Three members of our group participated in ELF 10 (12-15 June 2017, Helsinki).
Ignacio Vázquez participated in the pre-conference workshop After all that, what do we know – and what do we still need to know? Findings from ‘Linguistic diversity on the international campus’ (convened by Jennifer Jenkins
University of Southampton)
María José Luzón presented the paper “Language choice on research-related webpages in a Spanish university” and Marian Velilla presented the paper “Pragmatic strategies used by Spanish lecturers to preempt misunderstanding in English-medium university courses”
Language choice on research-related webpages in a Spanish university
Abstract. Research centres and research groups use their webpages for self-presentation and for the dissemination and publicising of scientific activity and results. Since English is the lingua franca of scholarly communication, the webpages of some research centres and research groups in non-English speaking countries are written in English, or combining English and the local language, in order to make them more visible at an international level. In this paper I will explore the choice of language (English/ Spanish) on the webpages of research centres, research groups and individual researchers in a Spanish university. I will address the following questions: (i) Are these webpages predominantly written in English or Spanish?; (ii) Does discipline influence the choice of language in these webpages?; (iii) When both English and the L1 are used, how do these languages co-exist and interact (e.g. both Spanish and English versions are available, some contents are written in English and others in Spanish); (iv) Why, and for which contents, is English or the L1 chosen?; (v) which English is considered as acceptable to be used in these webpages? To answer these questions I will complement the systematic observation of the webpages with short interviews to some of the agents (research institute directors, research group leaders, individual researchers).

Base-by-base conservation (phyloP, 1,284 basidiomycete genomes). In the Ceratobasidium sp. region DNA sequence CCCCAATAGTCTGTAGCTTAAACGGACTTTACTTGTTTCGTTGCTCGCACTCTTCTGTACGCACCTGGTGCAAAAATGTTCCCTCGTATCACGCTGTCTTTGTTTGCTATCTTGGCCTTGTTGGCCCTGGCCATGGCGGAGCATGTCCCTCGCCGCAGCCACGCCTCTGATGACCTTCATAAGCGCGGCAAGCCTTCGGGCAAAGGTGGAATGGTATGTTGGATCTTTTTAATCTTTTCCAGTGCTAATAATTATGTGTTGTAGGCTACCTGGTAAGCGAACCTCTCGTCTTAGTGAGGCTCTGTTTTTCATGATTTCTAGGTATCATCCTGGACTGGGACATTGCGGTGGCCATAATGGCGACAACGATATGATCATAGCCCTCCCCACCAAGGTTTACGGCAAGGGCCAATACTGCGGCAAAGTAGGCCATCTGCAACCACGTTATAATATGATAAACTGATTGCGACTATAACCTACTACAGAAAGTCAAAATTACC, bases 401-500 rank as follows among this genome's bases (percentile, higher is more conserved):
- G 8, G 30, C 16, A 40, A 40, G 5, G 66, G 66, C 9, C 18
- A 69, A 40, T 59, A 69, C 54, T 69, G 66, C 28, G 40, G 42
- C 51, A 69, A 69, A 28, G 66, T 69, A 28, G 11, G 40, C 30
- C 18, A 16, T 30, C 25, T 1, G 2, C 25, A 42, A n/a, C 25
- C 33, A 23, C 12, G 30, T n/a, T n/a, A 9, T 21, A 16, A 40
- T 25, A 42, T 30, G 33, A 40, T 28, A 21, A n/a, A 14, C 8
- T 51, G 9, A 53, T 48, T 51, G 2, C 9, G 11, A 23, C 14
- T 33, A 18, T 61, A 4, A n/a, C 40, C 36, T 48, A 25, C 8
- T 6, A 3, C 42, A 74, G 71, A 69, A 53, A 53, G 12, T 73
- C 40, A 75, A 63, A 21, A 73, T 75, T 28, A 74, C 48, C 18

Pragmatic strategies used by Spanish lecturers to preempt misunderstanding in English-medium university courses
Abstract. As a result of the thriving process of internationalization that many Spanish Universities are undergoing, there is a recent interest in offering English as medium of instruction courses, English being adopted as the common language of choice for academic activities. In this paper I present the preliminary results of research analyzing the pragmatic strategies used by Higher education lecturers in EMI courses in a Spanish university. The corpus for the study consists in 14 hours of lectures in two different disciplines (Business Administration and Nanoscience). The analysis of the data reveals that most of the pragmatic strategies used to pre-empt potential communicative breakdowns, negotiate, and clarify meaning fall into one of the following groups: (i) use of multilingual resources (e.g. code-switching); (ii) self-repair (iii) reformulation. The results show that participants use these strategies to cope with the heavy investment in the communication process that is required when using a vehicular language different from one’s own in such high-stakes institutional academic settings.